In the News: Interview with Ariane Kirtley

Photographer focuses lens on water shortage
by L.J. Anderson for the Palo Alto Daily News, December 15, 2007

Photographs have a way of immediately connecting a person with the object in the photograph. Photographer and public health researcher Ariane Kirtley wants that connection to result in water for the poorest people in the poorest country of the world. Through her powerful photographs of the West African people of Azawak in Niger, she is keeping a promise that she made to tell the world about their plight. Kirtley is founder of Amman Imman, a nonprofit organization dedicated to developing clean, available and sustainable sources of water for the Azawak people. Her photography can be seen at www.waterforniger.org.

Q: How important was photography in your household growing up?
Ariane: Photography was extremely important and determined how I was raised and my future life choices. My parents were freelance photojournalists for National Geographic, Geo, Time and other. Their expertise was West Africa, and I crossed the Sahara Desert of Niger for the first time when I was 6 months old — in a basket tied to the back seat of the family Land Cruiser Until I turned 10, my home was in North and West Africa as I accompanied my parents everywhere they worked. I grew up among the nomadic Bozo fishermen in Mali, the Ibadite Muslims of central Algeria, animist Guere “panther men” of western Ivory Coast, and the Inadan Tuareg artisans of Niger’s Aïr Mountains in th Sahara Desert.
Q: When did you start to view photography as a way to improve people’s health?
Ariane: I wanted to return to Africa with skills to help the people whom I considered my family. I obtained a master’s (degree) in public health from Yale in 2004, and then returned to Africa as a Fulbright Scholar to conduct a public health study among different ethnic groups in rural Niger. Having grown up with parents who used photography to tell stories of people and cultures, it was natural for me to do the same. I quickly realized it would be an essential tool for me to share the lives, as well as both the beauty plight, of the people I wanted to help.
Q: Why were you drawn to the people of Azawak, and what were the conditions there?
Ariane: In September of 2005, I traveled to Niger’s most remote region, Azawak, a pastoral region with 500,000 people and covering 80,000 square miles (approximately the size of Florida). I had never been to an area with so few resources, where one out of every two children dies before the age of 5, where people have to ride a donkey for two days to get health care, and where people are dying of dehydration because water is not available. At the same time, I encountered among the most generous people I have ever met. I went to the to collect public health data. I went into 700 households, and every single person I met begged me, “Please help bring us water to stop our children from dying.” As a researcher, it wasn’t my role — but I promised to serve as witness to their water plight to the rest of the world. I tried to garner help from large international development organizations, and learned that they were not going to provide it anytime soon. In February of 2006, I founded Amman Imman (which translates into Water is Life in the local language, Tamachek) to build permanent and sustainable water sources — called boreholes — especially adapted to the difficult hydrogeological conditions in the area.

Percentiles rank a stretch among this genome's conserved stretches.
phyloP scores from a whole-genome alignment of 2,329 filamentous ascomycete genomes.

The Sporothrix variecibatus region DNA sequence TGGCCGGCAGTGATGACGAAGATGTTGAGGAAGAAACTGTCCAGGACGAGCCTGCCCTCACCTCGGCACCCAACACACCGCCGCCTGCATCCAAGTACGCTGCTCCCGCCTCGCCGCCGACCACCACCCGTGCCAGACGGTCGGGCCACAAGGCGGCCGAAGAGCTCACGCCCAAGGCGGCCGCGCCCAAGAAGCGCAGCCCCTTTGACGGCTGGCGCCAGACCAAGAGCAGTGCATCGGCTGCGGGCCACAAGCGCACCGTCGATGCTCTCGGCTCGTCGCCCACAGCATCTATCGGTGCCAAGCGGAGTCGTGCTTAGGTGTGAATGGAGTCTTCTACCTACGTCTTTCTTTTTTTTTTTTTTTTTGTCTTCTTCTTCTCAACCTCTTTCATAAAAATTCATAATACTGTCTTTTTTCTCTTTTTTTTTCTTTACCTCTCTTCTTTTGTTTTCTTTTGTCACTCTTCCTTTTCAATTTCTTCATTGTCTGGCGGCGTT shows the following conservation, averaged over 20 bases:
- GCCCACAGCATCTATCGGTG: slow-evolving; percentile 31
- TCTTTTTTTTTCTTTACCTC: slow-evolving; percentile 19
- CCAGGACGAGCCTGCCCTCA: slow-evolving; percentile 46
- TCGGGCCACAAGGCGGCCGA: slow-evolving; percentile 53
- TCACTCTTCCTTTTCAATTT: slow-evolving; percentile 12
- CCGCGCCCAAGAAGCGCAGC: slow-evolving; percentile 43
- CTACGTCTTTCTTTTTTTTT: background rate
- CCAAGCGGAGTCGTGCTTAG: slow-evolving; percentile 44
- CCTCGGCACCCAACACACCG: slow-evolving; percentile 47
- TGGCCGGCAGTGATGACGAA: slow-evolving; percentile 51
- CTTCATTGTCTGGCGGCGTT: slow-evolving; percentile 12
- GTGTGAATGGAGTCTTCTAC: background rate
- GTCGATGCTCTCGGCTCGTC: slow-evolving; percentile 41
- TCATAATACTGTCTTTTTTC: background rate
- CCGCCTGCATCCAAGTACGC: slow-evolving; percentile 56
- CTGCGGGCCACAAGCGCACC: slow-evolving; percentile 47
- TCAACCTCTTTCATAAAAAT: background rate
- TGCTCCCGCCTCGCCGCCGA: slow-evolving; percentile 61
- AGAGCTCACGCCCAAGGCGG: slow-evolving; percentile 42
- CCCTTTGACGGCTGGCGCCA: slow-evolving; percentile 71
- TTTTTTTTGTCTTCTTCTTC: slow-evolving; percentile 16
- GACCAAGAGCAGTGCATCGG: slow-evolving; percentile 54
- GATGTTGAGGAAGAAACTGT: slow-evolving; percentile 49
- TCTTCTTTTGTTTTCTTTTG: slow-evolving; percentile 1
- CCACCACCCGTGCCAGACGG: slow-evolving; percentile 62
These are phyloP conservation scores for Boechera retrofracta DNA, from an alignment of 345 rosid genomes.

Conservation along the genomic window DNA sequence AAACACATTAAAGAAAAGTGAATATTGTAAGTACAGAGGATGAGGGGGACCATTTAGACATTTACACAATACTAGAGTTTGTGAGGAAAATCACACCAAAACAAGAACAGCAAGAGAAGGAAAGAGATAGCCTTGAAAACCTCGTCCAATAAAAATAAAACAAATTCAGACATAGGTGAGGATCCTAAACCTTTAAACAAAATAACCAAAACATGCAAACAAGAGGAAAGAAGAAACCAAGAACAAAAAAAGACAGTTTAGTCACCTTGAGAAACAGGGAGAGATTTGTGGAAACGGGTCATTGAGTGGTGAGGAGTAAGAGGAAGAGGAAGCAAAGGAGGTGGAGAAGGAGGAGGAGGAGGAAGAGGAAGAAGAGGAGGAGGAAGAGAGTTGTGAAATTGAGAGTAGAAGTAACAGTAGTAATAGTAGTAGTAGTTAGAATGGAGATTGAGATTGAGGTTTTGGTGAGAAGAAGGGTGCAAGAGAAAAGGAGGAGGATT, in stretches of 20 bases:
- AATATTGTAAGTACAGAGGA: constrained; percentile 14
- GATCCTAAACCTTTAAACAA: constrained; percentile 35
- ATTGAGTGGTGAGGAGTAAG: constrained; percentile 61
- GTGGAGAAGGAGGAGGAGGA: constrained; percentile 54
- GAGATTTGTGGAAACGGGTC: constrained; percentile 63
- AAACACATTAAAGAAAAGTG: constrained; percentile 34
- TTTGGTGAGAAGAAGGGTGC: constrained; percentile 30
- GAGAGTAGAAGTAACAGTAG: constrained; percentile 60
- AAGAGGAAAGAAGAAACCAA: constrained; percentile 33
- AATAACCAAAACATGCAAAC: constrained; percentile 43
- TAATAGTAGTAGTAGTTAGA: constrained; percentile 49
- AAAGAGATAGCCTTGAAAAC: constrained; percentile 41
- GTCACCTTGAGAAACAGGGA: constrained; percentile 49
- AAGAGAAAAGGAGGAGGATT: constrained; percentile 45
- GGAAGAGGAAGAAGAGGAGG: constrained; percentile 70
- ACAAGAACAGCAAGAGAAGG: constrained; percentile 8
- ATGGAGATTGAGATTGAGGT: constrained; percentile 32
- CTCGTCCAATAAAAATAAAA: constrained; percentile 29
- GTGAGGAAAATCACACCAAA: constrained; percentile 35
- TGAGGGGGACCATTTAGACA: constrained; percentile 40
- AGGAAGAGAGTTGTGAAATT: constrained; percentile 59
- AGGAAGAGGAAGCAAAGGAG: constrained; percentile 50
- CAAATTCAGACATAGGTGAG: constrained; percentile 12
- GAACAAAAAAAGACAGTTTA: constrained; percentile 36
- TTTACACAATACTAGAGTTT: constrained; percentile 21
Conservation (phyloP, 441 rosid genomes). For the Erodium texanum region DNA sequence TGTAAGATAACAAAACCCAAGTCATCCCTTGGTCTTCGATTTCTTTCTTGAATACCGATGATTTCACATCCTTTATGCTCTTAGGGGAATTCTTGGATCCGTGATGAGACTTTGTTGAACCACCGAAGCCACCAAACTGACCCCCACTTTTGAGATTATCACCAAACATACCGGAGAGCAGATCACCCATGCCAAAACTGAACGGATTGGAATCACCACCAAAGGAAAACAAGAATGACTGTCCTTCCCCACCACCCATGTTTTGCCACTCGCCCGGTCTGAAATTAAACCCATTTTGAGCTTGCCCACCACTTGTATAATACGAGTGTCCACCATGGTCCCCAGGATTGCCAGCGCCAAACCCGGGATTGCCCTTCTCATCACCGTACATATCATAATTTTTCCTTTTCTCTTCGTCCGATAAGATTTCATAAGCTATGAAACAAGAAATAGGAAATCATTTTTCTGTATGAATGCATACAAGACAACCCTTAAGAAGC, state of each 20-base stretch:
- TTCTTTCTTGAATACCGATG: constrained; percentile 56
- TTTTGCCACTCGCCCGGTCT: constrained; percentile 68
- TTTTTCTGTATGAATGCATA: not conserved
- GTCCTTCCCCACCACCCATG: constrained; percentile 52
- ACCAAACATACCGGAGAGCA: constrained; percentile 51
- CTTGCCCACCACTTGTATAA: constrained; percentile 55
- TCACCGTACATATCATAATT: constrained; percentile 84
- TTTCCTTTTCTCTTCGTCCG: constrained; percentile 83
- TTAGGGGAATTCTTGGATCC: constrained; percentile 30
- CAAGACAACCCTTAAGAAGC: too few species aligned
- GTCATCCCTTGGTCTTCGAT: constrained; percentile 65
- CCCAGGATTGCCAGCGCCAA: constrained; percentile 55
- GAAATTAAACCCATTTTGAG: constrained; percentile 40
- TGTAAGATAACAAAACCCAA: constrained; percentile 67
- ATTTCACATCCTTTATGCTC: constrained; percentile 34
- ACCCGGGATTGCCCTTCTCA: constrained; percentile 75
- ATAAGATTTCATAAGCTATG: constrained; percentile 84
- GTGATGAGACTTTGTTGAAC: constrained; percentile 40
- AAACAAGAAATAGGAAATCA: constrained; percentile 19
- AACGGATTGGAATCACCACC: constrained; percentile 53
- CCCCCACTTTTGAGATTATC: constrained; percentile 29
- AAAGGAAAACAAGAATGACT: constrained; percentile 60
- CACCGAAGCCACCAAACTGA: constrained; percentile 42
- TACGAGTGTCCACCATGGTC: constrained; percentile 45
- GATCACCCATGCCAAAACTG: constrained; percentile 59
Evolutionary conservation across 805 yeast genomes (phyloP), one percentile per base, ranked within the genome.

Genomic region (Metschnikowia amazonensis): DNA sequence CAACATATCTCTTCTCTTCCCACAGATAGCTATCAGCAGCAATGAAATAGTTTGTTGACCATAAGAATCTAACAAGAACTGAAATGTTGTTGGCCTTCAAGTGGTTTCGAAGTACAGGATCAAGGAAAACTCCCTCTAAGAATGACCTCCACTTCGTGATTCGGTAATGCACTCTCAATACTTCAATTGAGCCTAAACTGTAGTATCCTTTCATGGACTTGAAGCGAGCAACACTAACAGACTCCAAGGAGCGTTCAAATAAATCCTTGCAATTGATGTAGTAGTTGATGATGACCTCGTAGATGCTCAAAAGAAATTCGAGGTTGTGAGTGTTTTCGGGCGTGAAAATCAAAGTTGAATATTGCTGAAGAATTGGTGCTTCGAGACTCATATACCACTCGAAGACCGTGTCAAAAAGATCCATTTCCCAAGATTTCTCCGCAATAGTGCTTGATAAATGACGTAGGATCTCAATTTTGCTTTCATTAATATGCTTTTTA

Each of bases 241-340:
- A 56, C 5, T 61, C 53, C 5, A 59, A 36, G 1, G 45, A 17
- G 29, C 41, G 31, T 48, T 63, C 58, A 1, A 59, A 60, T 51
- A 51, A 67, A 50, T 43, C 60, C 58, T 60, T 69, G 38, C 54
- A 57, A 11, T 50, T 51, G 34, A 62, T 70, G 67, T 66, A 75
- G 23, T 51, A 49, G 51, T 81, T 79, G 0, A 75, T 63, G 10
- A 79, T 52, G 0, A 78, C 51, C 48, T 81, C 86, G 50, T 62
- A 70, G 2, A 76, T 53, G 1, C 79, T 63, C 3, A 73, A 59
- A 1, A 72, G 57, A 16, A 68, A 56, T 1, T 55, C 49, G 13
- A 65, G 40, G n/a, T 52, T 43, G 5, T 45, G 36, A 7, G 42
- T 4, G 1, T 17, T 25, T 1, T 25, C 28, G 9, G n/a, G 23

Q: What has changed in the region since your involvement?
Ariane: This year Amman Imman accomplished its first success story by building its first borehole, a tube or narrow shaft that is drilled deep into the ground. Our borehole was drilled 200 meters (600 feet) deep and feeds water into a water tank that contains 20,000 liters (5,300 gallons) of water. Not only are the people healthier because they have more water to drink, cook and wash with, but the water is clean and therefore not causing additional sickness. The livestock herds have increased and are providing more milk. They have growing sustenance crops, and have time for smallscale, revenue-generating activities. The communities have also built a school for themselves.

Q: What would you like people to know about the need in that area of the world?
Ariane: This is one of the few regions where people are literally dying of thirst because water is inaccessible — unlike most places where mortality is caused by lack of access to clean water. Despite their dire living conditions, no large-scale organization or government agencies work to improve their lives. These people have less than 1.5 gallons of water per day/per person to drink, cook with, bathe with and wash their clothes with. The typical American uses an average of 70 gallons of water per day and the World Health Organization states that, at the very minimum, an individual must have at least 6.5 gallons of water just to survive. The survival of the people of the Azawak depends on how much rain falls. This year, the rainy season (which is only 15 minutes to an hour of rain maximum per day) only lasted one month and a half. The people of the Azawak have a saying, “Amman Imman, Arr Issudarr” which means Water is Life, Milk is Hope. Before the children of the Azawak can have hope, they need water. Before they can have hope, they need life.
LJ Anderson writes on health matters every Tuesday.

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